What's amazing to me is that my company has been virtual for about 12-13 years, and I kind of modeled it after another company in Milwaukee, a great talent development firm called Titus that does great recruiting work. I asked him how he holds people accountable. I like working in my office by myself. This change is causing people a lot of stress and pushback. As change, in general, tends to create. People don't like change.

    Here's my prediction for future workplace coaching habits. What's going to happen is we're going to have an influx at the foundation of AI implementation. It's going to be with job change, skill development change, navigation, agility...all of those things are going to require conversations. We cannot have an AI tool magically show up and instruct Bob that today he's no longer going to be an editor; instead, he's going to be the janitor...good luck. True, that's an exaggeration, probably not a fair way to depict it. Yet the fact of the matter is we have to realize AI is not coming-- it's already here. It is going to prompt conversations.

    When we have a conversation that doesn't go well or we hear something we don't like, we morph into this state of mind called fight or flight. It's at the core tenets of emotional intelligence. Hearing something or feeling something we don't like, most humans react emotionally. We interpret things emotionally when we hear things we don't expect or like.

    For example, if people hear their job is changing, they typically will go into the stratosphere. Fight or flight mode? Many will take flight. How do I know that?

    McKinsey has a recent study that 50% of people are actively looking for jobs due to a lack of career and coaching conversations it's up over 50%. In Q4 of 2022, it was around 40%. That is a daunting statistic. Think about that.

    If we're not having conversations around what people want to do with their careers and we're just viewed as thrusting new change and new job responsibilities on them and expecting them to immediately adapt (and some jobs will and have been affected that way), it is going to require crucial leadership conversations.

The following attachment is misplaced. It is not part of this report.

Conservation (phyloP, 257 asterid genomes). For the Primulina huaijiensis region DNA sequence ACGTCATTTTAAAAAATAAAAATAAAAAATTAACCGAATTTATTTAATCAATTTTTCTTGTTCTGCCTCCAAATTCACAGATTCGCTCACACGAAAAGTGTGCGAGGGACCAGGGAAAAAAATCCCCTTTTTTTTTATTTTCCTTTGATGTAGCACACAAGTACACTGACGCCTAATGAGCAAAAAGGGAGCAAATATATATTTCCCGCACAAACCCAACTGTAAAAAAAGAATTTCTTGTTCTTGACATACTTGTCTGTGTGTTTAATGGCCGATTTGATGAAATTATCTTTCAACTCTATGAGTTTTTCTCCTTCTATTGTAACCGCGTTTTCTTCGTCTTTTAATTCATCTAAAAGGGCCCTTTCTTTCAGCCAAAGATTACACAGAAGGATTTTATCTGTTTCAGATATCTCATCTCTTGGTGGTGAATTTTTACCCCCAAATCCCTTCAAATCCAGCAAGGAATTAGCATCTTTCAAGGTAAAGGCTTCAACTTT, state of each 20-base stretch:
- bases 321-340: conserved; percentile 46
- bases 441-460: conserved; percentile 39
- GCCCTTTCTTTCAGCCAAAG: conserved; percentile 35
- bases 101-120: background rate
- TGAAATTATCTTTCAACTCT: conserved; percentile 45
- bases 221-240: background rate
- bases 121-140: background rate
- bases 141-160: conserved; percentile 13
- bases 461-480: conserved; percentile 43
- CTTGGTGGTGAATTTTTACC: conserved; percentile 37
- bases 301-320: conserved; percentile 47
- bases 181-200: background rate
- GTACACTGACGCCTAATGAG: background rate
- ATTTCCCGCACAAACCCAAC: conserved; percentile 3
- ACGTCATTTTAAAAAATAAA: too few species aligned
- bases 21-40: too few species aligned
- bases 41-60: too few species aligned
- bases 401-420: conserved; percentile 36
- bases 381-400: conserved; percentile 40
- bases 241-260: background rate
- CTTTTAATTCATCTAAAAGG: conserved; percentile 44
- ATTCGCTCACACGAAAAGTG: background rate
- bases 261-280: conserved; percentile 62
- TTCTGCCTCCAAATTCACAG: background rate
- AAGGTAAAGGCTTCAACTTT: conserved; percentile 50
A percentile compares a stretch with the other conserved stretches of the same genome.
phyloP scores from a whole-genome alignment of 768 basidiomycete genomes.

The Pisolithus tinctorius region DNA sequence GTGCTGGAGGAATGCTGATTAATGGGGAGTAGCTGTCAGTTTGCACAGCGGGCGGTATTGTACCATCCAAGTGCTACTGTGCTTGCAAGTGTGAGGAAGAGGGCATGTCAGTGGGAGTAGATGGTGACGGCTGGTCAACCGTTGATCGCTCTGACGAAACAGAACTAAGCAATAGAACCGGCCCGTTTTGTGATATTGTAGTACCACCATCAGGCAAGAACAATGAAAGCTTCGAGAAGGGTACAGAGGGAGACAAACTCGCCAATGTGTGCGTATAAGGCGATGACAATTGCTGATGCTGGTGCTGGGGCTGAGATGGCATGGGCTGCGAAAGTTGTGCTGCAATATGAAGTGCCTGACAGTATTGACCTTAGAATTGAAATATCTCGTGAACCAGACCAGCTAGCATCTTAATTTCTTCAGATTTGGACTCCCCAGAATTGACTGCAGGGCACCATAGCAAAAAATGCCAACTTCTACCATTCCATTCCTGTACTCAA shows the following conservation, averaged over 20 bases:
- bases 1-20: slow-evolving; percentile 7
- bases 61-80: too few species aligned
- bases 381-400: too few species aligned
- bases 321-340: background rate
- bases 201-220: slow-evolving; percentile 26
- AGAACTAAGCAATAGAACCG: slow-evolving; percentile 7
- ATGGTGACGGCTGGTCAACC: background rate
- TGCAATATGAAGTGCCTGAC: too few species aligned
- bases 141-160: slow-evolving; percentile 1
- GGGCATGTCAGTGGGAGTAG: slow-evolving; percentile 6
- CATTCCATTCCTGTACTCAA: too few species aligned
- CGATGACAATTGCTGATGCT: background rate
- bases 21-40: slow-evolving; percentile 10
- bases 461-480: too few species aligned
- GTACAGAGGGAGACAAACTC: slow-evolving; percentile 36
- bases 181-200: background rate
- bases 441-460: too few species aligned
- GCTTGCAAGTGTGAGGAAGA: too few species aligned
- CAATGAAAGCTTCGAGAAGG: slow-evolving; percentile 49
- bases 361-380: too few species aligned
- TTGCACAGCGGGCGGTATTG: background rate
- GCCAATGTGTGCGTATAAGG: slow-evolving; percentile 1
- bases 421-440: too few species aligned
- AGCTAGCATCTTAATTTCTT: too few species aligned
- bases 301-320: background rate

Let us know your thoughts.


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    Overcoming Resistance to Change in the Workplace: Debating AI's Role in Professional Development
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    About Author

    Tim Hagen
    Tim Hagen

    Tim Hagen founded Progress Coaching, a Training Reinforcement Partner Company, in 1997. His entrepreneurial career began in college leading to positions in sales, sales management, and sales training for small and large corporations, and eventually ownership of several training companies. Tim is often a keynote speaker at companies teaching the value of coaching and conversations in the workplace. He possesses a unique combination of hands-on experience, academics, and innovative insight to solve the industry’s most common challenges specific to workplace performance. Tim holds a bachelor’s degree in Adult Education and Training from the University of Wisconsin, Milwaukee.